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Dr. GallagherThompson specializes in treatment of late-life depression and in working with persons with neurocognitive disorders (such dementia) and their family caregivers/ care partners. She provides individual psychotherapy, using a cognitive/behavioral framework (CBT) as part of the Geropsychiatry outpatient clinic at Stanford. She also leads psychoeducational workshops.as part of the Neuroscience Center's community educational programs..She is a board-certified specialist in Geropsychology (psychology of older adults) and is a licensed clinical psychologist who has been in practice for 25 years. She received her degree in clinical psychology/adult development and aging from the University of Southern California and did her clinical training at UCLA. She has been an NIH funded researcher for the past 25 years and is most noted for her empirical studies on the efficacy of psychoeducational interventions to reduce stress and improve the psychological status of family caregivers of older adults with Alzheimer’s disease or other forms of dementia. She has culturally modified, translated, and tailored programs for Chinese-speaking, Spanish-speaking, and Farci-speaking caregivers. In addition she works with an international advisory group, led by WHO, that has created an on-line web-based program to provide education and skill training globally to dementia family caregivers. The third edition of the edited book, Ethnicity and the Dementias, was published in 2019. Additionally, she is a Fellow of the Academy of Cognitive Therapy and a recognized Trainer/ Consultant/ Supervisor in CBT. In collaboration with others she is completing 2nd edition of the clinician guide and client workbook in the Treatments that Work series (Oxford). These focus on effective use of CBT with older adults. In addition, she has worked with colleagues to create an edited "primer" on geropsychology. All three books will be published in 2021. At present she is Emerita Professor of Research in the Department of Psychiatry and Behavioral Sciences at Stanford University School of Medicine, and former Director of the Outreach, Recruitment and Education Core of the Stanford Alzheimer's Disease Research Center. The latter focused on recruiting Latino and American Indian persons with dementia and their family caregivers. She has authored over 200 papers in major journals in the field. She is co-founder and current member of the Diversity & Inclusion Committee of the local northern CA chapter of the Alzheimer’s Association. She is an associate editor of the journal Clinical Gerontologist: The Journal of Mental Health, Diversity, and Aging.Current active projects include: consulting on development and implementation of an internet-based programs for rural US caregivers of persons with dementia, and for family caregivers of older adults with any form of dementia in Thailand. She is currently working with collaborators at UCSF on the CARE project which aims to establish a research registry specifically for Asian Americans/Pacific Islanders who have been traditionally very under-represented in health-related research. Finally, she is working with a local technology company to develop a suite of apps for mobile phones and tablets, aimed at family caregivers.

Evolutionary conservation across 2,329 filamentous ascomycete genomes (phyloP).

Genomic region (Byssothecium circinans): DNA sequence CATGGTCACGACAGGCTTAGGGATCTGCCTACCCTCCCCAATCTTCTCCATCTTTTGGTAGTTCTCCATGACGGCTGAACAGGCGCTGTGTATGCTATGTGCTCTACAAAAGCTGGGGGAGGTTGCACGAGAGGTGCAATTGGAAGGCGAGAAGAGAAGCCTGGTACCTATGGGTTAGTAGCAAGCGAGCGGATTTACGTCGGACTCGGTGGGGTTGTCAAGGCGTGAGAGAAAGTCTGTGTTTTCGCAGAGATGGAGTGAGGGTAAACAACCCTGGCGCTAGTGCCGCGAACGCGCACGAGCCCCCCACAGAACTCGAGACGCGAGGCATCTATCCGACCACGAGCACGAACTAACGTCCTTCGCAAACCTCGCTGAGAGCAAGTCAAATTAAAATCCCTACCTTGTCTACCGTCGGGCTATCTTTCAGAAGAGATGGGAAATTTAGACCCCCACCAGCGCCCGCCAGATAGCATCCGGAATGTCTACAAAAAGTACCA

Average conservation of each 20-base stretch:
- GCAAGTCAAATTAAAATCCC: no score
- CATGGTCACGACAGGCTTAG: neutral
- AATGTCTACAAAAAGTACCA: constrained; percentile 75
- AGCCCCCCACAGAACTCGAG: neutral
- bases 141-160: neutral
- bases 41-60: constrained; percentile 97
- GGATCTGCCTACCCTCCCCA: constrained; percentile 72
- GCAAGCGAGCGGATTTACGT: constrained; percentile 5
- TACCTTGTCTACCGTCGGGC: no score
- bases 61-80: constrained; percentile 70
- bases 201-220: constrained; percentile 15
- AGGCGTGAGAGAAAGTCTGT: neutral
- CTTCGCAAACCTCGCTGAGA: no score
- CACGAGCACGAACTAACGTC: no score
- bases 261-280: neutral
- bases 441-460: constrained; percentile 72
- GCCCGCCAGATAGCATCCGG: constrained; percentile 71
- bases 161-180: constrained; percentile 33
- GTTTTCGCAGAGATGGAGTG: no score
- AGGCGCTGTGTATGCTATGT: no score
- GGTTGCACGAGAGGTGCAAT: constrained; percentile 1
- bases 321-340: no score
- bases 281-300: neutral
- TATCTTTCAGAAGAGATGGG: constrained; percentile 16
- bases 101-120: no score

iSupport is a collaborative effort between Stanford faculty, the World Health Organization, and a panel of international dementia care experts who are working together to create an open-source platform of information, support, and skill training exercises to assist dementia caregivers around the world. Content development will be completed by end of 2015. In 2016 the platform will be developed and pilot tested in a randomized trial to be conducted in Bangalore, India, after cultural "tailoring" of content and language. If successful the program and platform will be made available free of charge to any country that is interested. They are free then to do their own cultural & linguistic "tailoring" as appropriate for their country.